Climate change is anticipated to impact smallholder farmer livelihoods substantially. However, empirical evidence is inconclusive regarding how increased climate stress affects smallholder farmers’ deployment of various livelihood strategies, including rural–urban migration. Here we use an agent-based model to show that in a South Asian agricultural community experiencing a 1.5 oC temperature increase by 2050, climate impacts are likely to decrease household income in 2050 by an average of 28%, with fewer households investing in both economic migration and cash crops, relative to a stationary climate. Pairing a small cash transfer with risk transfer mechanisms significantly increases the adoption of migration and cash crops, improves community incomes and reduces community inequality. While specific results depend on contextual factors such as risk preferences and climate risk exposure, these interventions are robust in improving adaptation outcomes and alleviating immobility, by addressing the intersection of risk aversion, financial constraints and climate impacts.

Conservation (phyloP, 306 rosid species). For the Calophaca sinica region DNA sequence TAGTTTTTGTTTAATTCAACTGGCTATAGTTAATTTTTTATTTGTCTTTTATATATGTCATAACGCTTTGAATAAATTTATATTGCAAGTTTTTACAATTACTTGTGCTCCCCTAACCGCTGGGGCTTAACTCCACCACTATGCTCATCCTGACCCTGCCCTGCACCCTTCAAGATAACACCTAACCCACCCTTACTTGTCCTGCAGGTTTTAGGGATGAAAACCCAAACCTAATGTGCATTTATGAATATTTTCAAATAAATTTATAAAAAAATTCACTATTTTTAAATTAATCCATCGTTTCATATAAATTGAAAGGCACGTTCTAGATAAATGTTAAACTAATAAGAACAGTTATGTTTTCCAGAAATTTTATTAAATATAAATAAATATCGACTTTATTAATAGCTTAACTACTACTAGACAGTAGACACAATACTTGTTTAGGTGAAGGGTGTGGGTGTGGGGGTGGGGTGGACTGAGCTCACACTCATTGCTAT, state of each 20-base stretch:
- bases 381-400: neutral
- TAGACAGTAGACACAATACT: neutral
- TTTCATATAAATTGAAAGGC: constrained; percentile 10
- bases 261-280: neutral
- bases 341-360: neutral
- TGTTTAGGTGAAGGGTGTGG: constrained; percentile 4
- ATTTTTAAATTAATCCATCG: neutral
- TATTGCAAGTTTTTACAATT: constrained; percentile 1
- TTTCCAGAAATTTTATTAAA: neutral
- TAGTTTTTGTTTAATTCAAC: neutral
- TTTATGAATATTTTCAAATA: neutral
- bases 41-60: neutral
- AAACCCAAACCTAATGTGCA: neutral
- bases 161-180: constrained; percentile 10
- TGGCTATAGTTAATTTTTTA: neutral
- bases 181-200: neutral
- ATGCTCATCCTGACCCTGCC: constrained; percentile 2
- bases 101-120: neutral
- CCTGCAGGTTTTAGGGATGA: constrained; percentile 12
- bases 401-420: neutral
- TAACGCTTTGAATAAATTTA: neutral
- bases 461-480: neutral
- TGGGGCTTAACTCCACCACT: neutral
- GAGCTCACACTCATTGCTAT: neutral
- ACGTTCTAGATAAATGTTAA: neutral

All Science Journal Classification (ASJC) codes
- Environmental Science (miscellaneous)
- Social Sciences (miscellaneous)